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An automatic module is a named module that is defined implicitly, since it does not have a module declaration. An ordinary named module, by contrast, is defined explicitly, with a module declaration; we will henceforth refer to those as explicit modules.

The primary benefit of using these is that they allow you to treat an artifact as a module when compiling or running without waiting for it to be migrated to the modular structure.

The module name of an automatic module is derived from the JAR file used to include the artifact if it has the attribute Automatic-Module-Name in its main manifest entry. The module name is otherwise derived from the name of the JAR file by the ModuleFinder.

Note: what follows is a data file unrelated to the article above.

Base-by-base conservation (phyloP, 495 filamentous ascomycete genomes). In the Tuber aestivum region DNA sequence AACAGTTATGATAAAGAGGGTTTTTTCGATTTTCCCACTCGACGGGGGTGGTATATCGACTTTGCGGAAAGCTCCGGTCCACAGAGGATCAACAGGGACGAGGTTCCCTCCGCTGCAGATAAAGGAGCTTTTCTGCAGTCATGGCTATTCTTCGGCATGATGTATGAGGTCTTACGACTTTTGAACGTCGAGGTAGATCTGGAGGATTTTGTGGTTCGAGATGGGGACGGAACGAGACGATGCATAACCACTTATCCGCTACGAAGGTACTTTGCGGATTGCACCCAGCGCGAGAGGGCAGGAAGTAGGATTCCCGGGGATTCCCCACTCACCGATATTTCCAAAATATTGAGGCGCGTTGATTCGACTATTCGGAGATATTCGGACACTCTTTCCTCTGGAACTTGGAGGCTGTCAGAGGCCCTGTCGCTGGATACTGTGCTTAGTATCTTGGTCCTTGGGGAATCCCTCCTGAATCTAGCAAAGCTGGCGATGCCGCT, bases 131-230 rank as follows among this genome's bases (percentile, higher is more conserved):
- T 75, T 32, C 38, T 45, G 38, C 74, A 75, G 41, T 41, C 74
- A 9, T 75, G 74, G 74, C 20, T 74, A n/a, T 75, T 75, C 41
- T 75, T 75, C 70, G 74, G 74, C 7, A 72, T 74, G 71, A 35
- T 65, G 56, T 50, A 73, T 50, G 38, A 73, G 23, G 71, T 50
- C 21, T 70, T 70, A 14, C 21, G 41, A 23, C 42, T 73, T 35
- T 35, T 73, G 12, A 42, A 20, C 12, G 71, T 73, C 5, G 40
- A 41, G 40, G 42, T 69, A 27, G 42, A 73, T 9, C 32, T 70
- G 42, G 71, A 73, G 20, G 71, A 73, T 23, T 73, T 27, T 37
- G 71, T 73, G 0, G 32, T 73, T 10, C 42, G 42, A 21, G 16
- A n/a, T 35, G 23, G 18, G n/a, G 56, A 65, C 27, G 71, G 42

Derived from the fact that the automatic module doesn't have a module declaration it's practically not feasible to tell what all modules or packages does it reads, opens or exports.

➜ So, since there are no explicit exports/opens for packages residing in the automatic module, described as -

.. no practical way to tell which of the packages in an automatic module are intended for use by other modules, or by classes still on the class path. Every package in an automatic module is, therefore, considered to be exported even if it might actually be intended only for internal use.

➜ Quoting the link further -

... no practical way to tell, in advance, which other modules an automatic module might depend upon. After a module graph is resolved, therefore, an automatic module is made to read every other named module, whether automatic or explicit.

The one of the proposals - An automatic module offers the traditional level of encapsulation: All packages are both open for deep reflective access and exported for ordinary compile-time and run-time access to their public types.